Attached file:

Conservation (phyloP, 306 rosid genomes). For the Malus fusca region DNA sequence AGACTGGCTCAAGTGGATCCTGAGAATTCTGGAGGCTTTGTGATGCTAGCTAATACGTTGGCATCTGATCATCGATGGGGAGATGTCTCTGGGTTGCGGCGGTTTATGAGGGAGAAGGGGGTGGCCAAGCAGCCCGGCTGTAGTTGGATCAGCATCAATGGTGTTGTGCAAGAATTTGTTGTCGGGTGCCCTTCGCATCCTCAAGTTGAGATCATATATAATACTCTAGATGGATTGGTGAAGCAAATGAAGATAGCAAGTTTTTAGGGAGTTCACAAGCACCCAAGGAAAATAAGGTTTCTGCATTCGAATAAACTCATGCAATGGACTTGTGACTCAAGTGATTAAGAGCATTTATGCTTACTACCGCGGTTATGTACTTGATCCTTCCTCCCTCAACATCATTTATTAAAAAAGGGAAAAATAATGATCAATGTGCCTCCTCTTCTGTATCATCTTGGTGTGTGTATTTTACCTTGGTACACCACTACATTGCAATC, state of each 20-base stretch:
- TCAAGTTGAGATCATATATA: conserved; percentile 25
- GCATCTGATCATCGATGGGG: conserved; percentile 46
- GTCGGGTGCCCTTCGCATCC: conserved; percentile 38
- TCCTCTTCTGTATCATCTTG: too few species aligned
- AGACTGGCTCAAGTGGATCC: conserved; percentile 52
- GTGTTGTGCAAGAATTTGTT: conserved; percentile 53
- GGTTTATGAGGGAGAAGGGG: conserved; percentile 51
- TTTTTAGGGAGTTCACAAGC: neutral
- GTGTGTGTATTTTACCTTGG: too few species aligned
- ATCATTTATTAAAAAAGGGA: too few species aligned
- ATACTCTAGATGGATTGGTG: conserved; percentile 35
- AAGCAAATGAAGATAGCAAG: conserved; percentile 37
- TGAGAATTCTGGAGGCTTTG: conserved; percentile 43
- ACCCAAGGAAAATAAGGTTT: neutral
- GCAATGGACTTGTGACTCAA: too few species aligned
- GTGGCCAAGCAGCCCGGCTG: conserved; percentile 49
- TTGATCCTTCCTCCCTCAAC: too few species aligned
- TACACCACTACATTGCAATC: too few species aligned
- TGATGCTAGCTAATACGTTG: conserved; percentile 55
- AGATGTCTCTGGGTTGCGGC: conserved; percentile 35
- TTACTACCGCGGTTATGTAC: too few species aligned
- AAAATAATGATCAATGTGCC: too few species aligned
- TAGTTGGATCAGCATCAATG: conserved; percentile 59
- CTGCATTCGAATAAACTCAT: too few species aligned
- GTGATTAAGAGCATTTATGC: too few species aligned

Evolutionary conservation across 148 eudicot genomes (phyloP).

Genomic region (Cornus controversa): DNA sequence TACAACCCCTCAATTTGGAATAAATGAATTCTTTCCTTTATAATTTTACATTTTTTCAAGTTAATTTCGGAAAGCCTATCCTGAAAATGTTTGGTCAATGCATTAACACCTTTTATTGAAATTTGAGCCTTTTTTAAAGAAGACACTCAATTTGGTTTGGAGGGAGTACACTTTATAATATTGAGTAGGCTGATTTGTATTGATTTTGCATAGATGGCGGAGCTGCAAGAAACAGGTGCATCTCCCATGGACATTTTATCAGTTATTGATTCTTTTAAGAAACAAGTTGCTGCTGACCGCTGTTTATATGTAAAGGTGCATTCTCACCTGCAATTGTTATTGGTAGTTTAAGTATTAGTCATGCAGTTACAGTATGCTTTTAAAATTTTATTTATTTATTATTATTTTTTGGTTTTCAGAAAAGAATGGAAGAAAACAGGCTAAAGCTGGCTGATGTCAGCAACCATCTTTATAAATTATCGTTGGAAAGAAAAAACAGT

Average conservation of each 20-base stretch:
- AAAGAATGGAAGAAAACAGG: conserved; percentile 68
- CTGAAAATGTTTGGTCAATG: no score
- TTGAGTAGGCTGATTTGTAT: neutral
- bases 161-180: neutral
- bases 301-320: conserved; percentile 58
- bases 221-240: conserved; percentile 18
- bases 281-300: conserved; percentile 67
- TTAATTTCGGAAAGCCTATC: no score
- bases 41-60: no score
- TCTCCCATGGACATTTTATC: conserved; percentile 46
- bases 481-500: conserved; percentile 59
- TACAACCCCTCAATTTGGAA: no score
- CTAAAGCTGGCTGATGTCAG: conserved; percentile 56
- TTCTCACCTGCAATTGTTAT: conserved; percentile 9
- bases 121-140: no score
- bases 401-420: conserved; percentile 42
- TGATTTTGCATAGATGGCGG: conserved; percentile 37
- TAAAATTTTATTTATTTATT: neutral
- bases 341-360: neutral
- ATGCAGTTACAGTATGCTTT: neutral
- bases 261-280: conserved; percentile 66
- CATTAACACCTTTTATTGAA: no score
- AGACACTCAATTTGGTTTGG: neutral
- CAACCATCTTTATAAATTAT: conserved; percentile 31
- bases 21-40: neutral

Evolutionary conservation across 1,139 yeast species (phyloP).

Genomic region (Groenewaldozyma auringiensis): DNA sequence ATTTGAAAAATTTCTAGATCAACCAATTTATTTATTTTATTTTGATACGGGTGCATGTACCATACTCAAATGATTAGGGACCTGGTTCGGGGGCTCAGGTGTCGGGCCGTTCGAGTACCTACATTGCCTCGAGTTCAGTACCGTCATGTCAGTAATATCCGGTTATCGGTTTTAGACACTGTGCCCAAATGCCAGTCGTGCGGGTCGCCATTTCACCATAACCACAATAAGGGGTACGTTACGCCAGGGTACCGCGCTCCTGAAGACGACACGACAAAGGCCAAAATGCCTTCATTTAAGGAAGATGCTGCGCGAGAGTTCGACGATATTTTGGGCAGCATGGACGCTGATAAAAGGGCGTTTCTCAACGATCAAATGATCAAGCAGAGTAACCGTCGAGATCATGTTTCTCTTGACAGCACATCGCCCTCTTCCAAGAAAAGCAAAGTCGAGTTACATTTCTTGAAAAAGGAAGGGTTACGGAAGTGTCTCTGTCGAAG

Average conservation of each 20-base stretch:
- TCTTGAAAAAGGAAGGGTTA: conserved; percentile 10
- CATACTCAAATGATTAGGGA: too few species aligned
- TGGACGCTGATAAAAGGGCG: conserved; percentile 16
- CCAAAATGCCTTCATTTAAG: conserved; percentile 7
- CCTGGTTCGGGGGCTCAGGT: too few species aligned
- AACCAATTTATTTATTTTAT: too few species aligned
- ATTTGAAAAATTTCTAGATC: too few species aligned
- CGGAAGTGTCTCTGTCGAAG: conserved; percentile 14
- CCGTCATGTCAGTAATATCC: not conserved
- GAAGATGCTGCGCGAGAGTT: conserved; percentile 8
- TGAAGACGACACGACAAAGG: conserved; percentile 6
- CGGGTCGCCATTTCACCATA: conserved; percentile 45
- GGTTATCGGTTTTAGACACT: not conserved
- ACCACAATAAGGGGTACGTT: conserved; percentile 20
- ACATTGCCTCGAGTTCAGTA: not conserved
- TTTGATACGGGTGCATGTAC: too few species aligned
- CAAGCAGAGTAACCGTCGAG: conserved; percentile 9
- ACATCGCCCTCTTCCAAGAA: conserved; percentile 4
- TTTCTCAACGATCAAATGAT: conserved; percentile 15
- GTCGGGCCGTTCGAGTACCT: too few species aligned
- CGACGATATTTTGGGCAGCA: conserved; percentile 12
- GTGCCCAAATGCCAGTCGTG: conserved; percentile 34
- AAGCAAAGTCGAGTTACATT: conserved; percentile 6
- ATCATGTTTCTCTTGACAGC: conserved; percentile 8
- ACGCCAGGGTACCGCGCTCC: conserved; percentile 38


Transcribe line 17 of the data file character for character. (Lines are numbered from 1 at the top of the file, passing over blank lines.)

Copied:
- GTGGCCAAGCAGCCCGGCTG: conserved; percentile 49